Create a messy garden for nature
As the warmer weather rolls across the country, many people have started tidying their garden for spring planting. But did you know that by leaving some of the stems and stalks that we traditionally clean up in the spring, you can create habitat for insects and wildlife?
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This past December, I convinced my husband to save the Christmas tree from the curb, and instead toss it in the backyard. Fast forward to last weekend; we’ve finally gone into our backyard to begin readying our garden for all the vegetables and flowers we hope to start planting.
Our Christmas tree in a corner beside an unruly lavender shrub planted by the house's previous owners. (Photo by Wendy Ho/NCC staff)
My job is relatively easy, as I’ve committed myself to maintaining and expanding the selection of native plants in our yard. I was delighted to see that not only had the old Christmas tree dropped half of its needles, it had blanketed a patch of soil in much the same way groundcover blankets a forested area. And the tree still smells amazing! I can’t wait to see the branches break down and enrich the soil over the next year or two.
This small tree of ours is also continuing to spread cheer and pique the curiosity of my toddler and preschooler. Seeing the tree’s transformation will give rise to many opportunities to talk to them about how nature recycles trees.
If you too are heading back outside for some gardening, here are some ways to help support the biodiversity in your yard:
Photos (clockwise from left to right): Christopher Eliot CC BY 4.0, Eric Giles CC BY-NC 4.0, Alan Biggs CC BY-NC-ND 4.0, Iron Chris CC BY-SA 3.0 (Graphic by NCC)
An old Christmas tree keeps on giving
My toddler inspecting the branches and needles I've scattered around the wild nodding onion plant. (Photo by Wendy Ho/NCC staff)
By leaving your old Christmas tree in the yard propped against a fence or lying on the ground, you provide shelter for insects and toads. In spring, some of the needles will have dropped and you can trim the branches and thinly spread them over the garden before the plants and flowers start to emerge. The branches and remaining needles help hold moisture and build the soil as they break down. Thicker branches and the trunk can even provide habitat for carpenter bees (large bees that look like bumble bees), as they like to tunnel in wood.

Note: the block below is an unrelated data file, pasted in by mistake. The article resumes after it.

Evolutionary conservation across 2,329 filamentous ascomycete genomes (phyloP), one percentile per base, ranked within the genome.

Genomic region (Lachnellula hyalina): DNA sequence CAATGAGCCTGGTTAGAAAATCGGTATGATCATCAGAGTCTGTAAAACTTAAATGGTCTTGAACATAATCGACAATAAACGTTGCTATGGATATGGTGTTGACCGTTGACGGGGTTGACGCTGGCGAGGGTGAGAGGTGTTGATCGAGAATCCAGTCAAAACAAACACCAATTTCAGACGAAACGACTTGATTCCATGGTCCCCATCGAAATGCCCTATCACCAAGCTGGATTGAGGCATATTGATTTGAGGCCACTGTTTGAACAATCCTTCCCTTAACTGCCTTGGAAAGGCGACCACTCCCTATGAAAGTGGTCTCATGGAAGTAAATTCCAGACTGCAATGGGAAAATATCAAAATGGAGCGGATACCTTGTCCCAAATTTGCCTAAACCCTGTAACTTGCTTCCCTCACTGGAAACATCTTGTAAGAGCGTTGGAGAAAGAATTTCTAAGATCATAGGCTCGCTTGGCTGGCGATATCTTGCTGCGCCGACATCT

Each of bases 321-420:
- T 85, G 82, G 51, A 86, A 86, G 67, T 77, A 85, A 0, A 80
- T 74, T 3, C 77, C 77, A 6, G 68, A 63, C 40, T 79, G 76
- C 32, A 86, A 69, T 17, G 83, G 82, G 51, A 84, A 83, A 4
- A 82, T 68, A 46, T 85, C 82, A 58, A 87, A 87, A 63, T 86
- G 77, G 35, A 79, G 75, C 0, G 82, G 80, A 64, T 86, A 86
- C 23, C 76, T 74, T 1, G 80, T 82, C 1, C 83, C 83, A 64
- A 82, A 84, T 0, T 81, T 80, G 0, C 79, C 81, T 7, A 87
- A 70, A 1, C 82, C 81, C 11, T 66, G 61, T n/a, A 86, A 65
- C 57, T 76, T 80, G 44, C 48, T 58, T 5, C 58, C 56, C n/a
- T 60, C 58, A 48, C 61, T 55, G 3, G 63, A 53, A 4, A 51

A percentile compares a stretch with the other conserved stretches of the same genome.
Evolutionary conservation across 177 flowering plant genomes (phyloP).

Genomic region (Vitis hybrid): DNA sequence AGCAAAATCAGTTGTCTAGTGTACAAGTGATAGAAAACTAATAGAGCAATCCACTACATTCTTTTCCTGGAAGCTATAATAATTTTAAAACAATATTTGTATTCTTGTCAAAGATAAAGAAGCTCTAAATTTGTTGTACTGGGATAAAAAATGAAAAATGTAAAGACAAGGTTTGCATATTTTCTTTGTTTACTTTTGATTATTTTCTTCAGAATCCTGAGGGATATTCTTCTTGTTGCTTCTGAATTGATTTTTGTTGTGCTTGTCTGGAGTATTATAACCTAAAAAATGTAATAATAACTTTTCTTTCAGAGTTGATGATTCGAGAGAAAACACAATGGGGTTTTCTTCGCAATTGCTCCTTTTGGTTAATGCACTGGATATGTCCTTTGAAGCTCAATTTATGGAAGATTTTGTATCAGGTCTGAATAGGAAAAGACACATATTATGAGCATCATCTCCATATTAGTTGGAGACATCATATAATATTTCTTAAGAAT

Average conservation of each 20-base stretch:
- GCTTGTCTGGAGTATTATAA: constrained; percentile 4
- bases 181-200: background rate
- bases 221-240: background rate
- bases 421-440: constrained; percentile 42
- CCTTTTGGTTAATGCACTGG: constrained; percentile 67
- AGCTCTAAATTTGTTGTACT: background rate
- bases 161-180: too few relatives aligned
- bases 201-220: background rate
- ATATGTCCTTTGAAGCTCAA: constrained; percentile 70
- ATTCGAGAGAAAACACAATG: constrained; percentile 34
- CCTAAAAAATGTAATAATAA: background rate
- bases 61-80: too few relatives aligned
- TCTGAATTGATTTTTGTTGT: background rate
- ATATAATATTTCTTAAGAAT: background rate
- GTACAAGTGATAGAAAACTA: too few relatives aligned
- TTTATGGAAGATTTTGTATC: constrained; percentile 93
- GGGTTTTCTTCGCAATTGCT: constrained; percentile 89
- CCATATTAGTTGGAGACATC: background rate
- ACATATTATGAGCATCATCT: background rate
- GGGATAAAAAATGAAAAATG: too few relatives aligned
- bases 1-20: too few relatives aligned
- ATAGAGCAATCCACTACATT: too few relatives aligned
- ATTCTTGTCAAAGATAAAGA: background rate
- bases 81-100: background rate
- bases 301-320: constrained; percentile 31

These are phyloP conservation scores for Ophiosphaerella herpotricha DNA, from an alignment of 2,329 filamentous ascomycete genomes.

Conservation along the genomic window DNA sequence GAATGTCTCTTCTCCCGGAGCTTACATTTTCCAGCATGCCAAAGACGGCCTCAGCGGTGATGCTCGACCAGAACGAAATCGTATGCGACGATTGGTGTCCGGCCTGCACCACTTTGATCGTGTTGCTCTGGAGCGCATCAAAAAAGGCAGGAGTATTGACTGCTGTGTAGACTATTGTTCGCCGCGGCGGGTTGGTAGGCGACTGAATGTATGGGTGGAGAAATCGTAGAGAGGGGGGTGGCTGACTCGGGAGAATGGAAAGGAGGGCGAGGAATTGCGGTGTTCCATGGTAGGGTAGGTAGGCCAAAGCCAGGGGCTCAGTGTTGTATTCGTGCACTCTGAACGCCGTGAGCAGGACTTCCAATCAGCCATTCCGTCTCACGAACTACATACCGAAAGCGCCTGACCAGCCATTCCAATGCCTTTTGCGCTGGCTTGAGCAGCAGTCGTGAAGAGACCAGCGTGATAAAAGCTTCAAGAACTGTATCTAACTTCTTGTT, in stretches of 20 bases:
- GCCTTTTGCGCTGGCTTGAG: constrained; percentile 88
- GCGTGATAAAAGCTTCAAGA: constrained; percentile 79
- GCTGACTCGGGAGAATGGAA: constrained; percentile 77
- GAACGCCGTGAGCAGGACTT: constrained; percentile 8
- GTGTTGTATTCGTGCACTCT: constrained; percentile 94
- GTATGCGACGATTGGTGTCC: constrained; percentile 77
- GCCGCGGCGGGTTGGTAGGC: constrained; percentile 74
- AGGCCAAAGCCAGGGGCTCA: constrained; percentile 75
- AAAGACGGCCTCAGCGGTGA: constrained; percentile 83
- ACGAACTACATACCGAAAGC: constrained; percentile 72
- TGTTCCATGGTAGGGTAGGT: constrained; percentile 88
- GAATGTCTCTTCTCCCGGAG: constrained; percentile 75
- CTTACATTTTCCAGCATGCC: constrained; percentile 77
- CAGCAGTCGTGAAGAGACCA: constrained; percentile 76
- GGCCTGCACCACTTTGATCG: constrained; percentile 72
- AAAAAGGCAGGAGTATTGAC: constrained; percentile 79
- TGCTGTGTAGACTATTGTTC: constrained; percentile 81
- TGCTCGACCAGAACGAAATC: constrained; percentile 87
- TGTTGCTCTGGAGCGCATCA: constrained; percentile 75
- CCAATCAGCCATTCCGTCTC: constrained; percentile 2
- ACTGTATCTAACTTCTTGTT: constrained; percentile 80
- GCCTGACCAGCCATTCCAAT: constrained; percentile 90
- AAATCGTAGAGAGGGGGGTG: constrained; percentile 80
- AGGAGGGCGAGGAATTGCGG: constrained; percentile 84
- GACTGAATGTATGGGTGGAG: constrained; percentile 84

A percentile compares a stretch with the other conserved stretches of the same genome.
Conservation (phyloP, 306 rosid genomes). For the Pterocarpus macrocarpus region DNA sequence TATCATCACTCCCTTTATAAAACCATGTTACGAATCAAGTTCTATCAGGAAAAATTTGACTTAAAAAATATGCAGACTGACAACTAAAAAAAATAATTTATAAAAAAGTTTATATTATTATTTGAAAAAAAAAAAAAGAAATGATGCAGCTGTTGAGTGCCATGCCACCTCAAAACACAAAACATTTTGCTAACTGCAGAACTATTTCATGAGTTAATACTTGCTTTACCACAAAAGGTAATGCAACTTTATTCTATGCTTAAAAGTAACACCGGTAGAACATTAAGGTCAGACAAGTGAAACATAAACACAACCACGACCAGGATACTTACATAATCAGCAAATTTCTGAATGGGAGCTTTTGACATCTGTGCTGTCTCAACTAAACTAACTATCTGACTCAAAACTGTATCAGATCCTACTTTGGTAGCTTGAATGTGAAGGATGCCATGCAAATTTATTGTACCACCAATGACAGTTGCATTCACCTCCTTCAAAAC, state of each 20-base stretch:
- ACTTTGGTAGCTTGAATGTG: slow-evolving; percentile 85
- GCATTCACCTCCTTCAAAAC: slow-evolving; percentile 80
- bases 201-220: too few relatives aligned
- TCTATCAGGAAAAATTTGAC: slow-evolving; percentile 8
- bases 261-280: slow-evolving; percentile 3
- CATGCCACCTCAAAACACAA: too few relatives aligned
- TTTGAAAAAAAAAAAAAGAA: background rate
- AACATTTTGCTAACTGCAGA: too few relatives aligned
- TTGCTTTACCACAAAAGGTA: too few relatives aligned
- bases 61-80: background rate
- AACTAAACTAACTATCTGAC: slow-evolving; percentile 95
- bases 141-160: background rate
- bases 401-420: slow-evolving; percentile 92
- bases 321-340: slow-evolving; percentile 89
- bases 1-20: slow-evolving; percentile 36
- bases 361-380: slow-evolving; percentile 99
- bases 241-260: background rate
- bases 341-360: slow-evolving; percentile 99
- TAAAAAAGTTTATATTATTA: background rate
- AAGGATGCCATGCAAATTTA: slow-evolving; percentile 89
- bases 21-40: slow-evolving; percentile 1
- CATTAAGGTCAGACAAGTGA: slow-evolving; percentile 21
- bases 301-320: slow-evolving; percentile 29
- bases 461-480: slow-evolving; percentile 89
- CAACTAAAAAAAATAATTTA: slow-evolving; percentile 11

Dormant or dead stalks can be natural bee hotels
Spotted Joe pye-weed (Photo by sturgus, CC BY-NC 4.0)
Plants with hollow or pithy stems, such as coneflower and Joe pye-weed, can attract small mason or carpenter bees to nest in them. In spring, trim the stalks to varying heights, between 20 and 60 centimetres. Female bees will lay an egg on a pollen ball placed inside the stem so the hatched larvae can feed on the pollen.
Don’t rake (all of) your leaves
Tuliptree leaf in fall (Photo by Bernt Solymar)
You may have read the Nature Conservancy of Canada’s suggestion this past fall that encouraged homeowners to leave the leaves. Leaf piles are a refuge for overwintering insects and hibernating toads, frogs, butterflies and moths. For example, silver-spotted skippers hibernate in chrysalis form in leaf litter. Other species of butterflies, like Baltimore checkerspot, hibernate as caterpillars in the leaves and emerge in spring to continue feeding.
Woolly bear caterpillar (Photo by Noah Brian Johnson, CC BY-NC 4.0)
Another recognizable leaf litter dweller is woolly bear caterpillar. They hide under leaves over the winter and spin a cocoon in spring, later emerging as an Isabella tiger moth. Similarly, the magnificent luna moth hibernates in cocoon stage in fall leaves and graces our yards come spring. Leaving the fallen leaves provides natural mulch and helps build and fertilize the soil. A thick pile of leaves can impact the growth of grass and other plants, but a thin layer can improve the overall health of the garden. Insects that overwinter in leaf piles are also an important food source for songbirds, like blue jays and chickadees.
Save that stump
Northern flicker (Photo by David McCorquodale, CC BY 4.0)
If you have a tree stump in your yard, whether it was inherited from previous owners or from a tree blown over in a storm, you might want to reconsider removing it. Dead wood can provide valuable habitat for cavity-nesting birds, like norther flickers and woodpeckers. If it’s large enough, drilling various-sized holes can encourage wood-nesting bees as well. Watch this video from Ontario Parks about how a flicker family became tenants of an unassuming tree stump.